Cold Brains
By: Beck Hansen

Written by: Beck Hansen

  1. Cold Brains (3:42)
    Available on Mutations and 3 other releases.
    Justin Meldal-Johnsen: Bass
    Joey Waronker: Drums, Percussion
    John Sorensen: Engineer
    Nigel Godrich: Engineer, Mix, Producer
    Beck Hansen: Glockenspiel, Guitar (Acoustic), Guitar (Electric), Harmonica, Piano, Producer, Vocals
    Roger Joseph Manning Jr.: Synthesizer
Cold Brains [Version (a)]:

Cold brains unmoved
Untouched unglued alone at last
No thoughts, no mind
To rot behind a trail of disasters
A final curse abandoned hearse
We ride disowned corroded to the bone

The fields of green are bent obscene
I lay upon the gravel
A worm of hope, a hangman's rope
Pulls me one way or the other
A final curse abandoned hearse
We ride disowned corroded to the bone

A bird of song is heard no longer
In the evacuated heavens
The drain is drawn and drained and gone
And on and on, it doesn't matter
A final curse abandoned hearse
We ride disowned corroded to the bone
The Song:

Initially, "Cold Brains" was meant for the sequel album to One Foot in the Grave, but when that never happened, Beck rescued it for Mutations. It's always been a relatively simple and pretty folk song, but for the album, it was decorated into one of the finest recordings he's made. Beck himself played all the guitars, harmonica, a little piano, and even some glockenspiel.

Uncharacteristically, the lyrics remained pretty much unchanged from the first known version in June 1996, through until the recorded version in March 1998. The prevailing image in "Cold Brains" is death. A more specific interpretation would be the death of inspiration, writer's block. To a prolific songwriter like Beck, what could be worse?

The first verse begins with an evocative, rhythmic description of his current state of mind: "unmoved, untouched, unglued." He is struggling with creating, his brains are cold, he has "no thoughts, no mind." The next verse goes further in describing his unsuccessful attempts at finding inspiration. Here, he describes inspiration as a "field of green," he longs for it. Unfortunately, he is on the gravel. Even with a "worm of hope," he still fails ("a hangman's rope pulls me one way or the other").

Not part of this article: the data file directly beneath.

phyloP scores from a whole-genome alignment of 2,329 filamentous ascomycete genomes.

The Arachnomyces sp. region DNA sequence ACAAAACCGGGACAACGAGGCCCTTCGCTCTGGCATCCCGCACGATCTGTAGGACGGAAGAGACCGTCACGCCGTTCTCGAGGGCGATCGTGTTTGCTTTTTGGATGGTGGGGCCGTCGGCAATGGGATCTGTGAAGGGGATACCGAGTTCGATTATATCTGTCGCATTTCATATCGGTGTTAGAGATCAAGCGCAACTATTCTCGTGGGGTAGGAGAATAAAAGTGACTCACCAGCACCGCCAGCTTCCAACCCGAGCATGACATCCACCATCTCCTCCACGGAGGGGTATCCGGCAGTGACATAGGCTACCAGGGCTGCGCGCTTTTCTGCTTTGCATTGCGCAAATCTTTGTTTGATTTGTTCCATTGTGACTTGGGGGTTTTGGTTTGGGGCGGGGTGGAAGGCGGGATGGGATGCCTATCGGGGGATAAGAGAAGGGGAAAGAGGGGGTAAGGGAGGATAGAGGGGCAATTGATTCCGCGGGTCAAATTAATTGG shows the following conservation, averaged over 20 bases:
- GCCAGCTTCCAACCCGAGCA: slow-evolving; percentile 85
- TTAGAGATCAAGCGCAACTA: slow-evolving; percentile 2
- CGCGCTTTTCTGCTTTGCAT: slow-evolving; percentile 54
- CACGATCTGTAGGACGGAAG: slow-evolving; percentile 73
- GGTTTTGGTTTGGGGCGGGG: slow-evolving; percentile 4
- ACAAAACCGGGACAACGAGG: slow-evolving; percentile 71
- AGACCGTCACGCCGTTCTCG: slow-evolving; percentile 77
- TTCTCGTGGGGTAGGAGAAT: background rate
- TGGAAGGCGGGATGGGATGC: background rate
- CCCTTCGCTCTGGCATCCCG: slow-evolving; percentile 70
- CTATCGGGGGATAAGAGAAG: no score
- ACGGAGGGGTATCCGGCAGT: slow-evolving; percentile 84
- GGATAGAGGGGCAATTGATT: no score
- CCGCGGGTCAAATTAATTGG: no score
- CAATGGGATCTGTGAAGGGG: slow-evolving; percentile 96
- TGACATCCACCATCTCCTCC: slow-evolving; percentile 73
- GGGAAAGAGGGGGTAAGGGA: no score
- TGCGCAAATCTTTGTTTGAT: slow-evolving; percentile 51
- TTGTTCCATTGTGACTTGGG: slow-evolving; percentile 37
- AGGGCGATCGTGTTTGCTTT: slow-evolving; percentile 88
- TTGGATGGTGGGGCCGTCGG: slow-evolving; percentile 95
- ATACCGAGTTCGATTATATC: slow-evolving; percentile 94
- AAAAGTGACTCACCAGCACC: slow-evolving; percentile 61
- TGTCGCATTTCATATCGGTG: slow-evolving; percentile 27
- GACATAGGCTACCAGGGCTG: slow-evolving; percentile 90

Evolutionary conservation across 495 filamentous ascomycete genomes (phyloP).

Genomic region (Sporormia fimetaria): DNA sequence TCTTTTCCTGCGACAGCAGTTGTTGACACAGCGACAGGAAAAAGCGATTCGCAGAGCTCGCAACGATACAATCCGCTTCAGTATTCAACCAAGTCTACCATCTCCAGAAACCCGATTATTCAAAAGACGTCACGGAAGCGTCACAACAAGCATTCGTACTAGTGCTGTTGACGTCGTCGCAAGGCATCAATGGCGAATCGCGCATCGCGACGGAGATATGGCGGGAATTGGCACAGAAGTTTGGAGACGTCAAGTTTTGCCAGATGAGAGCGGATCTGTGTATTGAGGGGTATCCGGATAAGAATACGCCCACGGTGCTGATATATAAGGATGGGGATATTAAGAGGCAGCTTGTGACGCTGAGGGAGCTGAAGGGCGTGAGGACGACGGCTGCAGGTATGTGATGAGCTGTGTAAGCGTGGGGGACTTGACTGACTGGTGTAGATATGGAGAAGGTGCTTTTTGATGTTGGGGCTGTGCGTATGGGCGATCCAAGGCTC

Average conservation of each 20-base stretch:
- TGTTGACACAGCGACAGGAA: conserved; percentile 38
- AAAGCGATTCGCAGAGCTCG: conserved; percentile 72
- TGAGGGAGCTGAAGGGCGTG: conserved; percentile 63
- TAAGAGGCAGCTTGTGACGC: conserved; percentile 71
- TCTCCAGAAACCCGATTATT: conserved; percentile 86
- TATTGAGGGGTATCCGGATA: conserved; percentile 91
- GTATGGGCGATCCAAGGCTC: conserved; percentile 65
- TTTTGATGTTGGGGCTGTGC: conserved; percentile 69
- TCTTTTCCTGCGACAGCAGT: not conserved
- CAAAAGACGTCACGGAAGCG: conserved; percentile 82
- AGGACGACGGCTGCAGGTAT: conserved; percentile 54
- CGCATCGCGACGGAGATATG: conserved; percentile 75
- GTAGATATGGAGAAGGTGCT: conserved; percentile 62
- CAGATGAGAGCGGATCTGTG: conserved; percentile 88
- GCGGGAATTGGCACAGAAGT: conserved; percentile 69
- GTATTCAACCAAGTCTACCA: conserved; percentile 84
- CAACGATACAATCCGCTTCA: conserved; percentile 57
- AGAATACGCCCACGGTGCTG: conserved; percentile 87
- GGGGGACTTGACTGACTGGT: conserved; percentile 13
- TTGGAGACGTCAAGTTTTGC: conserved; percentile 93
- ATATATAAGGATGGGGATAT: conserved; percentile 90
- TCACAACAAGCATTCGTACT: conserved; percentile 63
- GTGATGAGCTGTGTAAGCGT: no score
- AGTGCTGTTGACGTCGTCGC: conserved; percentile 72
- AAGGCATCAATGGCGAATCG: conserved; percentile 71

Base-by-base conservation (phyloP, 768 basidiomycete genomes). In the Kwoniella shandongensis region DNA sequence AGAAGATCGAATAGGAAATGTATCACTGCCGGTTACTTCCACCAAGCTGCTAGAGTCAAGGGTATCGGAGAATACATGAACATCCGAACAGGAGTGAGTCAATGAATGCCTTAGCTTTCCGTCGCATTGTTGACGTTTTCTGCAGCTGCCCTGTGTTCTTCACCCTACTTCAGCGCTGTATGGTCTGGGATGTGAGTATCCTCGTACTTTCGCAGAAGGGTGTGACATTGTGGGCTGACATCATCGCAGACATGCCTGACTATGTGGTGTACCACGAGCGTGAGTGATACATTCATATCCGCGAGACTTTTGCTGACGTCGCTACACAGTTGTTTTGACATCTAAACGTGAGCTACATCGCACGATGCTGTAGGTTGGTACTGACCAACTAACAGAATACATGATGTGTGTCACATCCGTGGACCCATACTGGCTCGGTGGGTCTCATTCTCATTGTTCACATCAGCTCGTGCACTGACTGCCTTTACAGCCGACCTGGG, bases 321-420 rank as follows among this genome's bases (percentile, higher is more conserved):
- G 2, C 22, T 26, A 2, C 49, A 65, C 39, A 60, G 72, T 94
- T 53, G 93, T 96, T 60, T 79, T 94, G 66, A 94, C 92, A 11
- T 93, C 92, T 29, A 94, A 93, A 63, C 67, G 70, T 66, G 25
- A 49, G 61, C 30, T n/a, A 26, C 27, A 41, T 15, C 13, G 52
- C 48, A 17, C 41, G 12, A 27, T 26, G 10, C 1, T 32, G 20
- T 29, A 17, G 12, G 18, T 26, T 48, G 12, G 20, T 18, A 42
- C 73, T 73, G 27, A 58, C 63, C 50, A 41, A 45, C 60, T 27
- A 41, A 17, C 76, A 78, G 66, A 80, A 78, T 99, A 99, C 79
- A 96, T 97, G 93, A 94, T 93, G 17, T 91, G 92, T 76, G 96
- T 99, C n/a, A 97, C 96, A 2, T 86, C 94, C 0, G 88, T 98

The last verse is the most depressing. All the unsuccessful attempts have ended up quieting the "bird of song," and is most likely a self-reference to the singer himself. Most shocking is the conclusion that "it doesn't matter": to the writer? to fans who will just move on? This is quite the existential question for a creative writer.

When Beck was asked about the bleakness of "Cold Brains" (and most of Mutations), he said he actually found the lyrics to be funny.
I don't know. I think of it as mostly playful, but then I think Leonard Cohen is a humorous song writer. In "Cold Brains" when I say, "The fields of green are obscene and I lay upon the gravel," [sic] there's just this demented auto-erotica that I think is hilarious. It's not meant to necessary bring anybody down or bum anybody out.
And in that sense, he's right. While "Cold Brains" is not a light-hearted song (the images throughout are quite bleak), it is not a bummer or overly depressing about the situation. (Maybe a little.)

Beck explains it this way, "I think there's a certain world-weariness to the record, but I just think of it as being part of the condition of our whole way of living. I don't know anybody who doesn't reach a point of exhaustion on a regular basis. We don't know how to live anymore." On "Cold Brains," he explores what it's like to reach that point.

Played live 139 times:
Earliest known live version: June 5, 1996
Latest known live version: May 19, 2013

Beck has played "Cold Brains" live many many times, though it has been a number of years since last heard.

1996-1997 - pre-Mutations versions

Beck played "Cold Brains" live a handful of times prior to recording it for Mutations. There are 6 shows we know about, and each one was solo acoustic. The live debut on June 5, 1996 show that the song remained with the much the same lyrics and arrangement over time, just that on record it was filled out with more instruments.